• For 15% profit, your markup on costs should be 17.65%

  • For 20% profit, your markup on costs should be 25%

  • For 30% profit, your markup on costs should be 42.85%

  • For 40% profit, your markup should be 66.67%

What Factors Go Into Markup?

Three main factors go into calculating markup: 

Overhead

Overhead consists of “indirect soft costs” like general office expenses, rent, utilities, accounting fees, taxes, marketing, and advertising, and more—all the ongoing costs related to running your business not linked to an actual job. 

Determining markup on overhead is just as important as for all other costs associated with your business as it helps you budget and ensures a profit.

Materials

Contractors have to mark up the materials they purchase for each job to cover the cost of purchasing, sourcing, storing, and delivering the materials to the construction site. Markups vary from one contractor to the next and possibly from one project to the next.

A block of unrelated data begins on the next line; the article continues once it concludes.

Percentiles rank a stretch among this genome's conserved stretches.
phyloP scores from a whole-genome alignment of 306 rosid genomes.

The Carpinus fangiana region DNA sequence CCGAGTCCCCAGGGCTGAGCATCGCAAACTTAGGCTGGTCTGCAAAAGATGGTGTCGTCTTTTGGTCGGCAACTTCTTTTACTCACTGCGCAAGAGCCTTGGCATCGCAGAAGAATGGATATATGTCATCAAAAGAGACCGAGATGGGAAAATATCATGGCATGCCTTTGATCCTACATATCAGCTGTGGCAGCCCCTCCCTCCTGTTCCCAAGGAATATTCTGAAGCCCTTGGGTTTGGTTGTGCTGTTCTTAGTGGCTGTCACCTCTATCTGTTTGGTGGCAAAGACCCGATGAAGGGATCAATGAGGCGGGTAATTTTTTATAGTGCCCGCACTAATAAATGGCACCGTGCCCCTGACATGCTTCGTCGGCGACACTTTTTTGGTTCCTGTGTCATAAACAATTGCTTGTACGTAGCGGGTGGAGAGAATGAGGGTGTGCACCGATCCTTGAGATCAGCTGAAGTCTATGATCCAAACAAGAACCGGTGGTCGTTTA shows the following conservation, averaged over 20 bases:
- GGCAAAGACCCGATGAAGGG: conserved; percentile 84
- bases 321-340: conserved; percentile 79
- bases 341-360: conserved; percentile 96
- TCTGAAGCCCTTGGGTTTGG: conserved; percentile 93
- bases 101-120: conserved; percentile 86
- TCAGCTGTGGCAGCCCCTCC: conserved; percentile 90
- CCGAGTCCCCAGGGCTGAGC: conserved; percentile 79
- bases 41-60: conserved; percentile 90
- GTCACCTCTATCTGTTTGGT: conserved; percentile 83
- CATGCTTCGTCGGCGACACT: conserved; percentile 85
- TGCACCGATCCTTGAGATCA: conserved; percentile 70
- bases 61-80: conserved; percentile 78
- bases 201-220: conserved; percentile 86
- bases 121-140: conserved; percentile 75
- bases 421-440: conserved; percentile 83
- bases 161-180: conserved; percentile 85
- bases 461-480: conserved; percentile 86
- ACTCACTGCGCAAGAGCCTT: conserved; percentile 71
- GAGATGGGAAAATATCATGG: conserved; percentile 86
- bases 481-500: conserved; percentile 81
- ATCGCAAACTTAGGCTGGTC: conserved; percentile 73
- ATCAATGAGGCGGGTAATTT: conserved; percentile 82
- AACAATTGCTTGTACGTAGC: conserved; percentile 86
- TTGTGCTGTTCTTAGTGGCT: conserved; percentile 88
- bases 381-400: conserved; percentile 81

But as a general guide, the typical markup on materials will be between 7.5 and 10%. However, some contractors will mark up materials as much as 20 percent, according to the Corporate Finance Institute.

Labor

There is no industry standard for labor markup or a set hourly rate. Areas with high costs and complex regulations, like New England and California, will likely see higher labor markups than the Midwest. With hourly labor, it’s important to set expectations and milestones (for the worker as well as for the client), as each hour over the budgeted work will diminish profits. 

That said, people often miscalculate labor. The time a project takes and the labor rate in a particular area can vastly change your bottom line. 

While it’s true you may lose out on work if your markup is too high, you risk the opposite—a substantial loss in profits—if you don’t mark them up enough.

Other factors that determine markup for contractors include: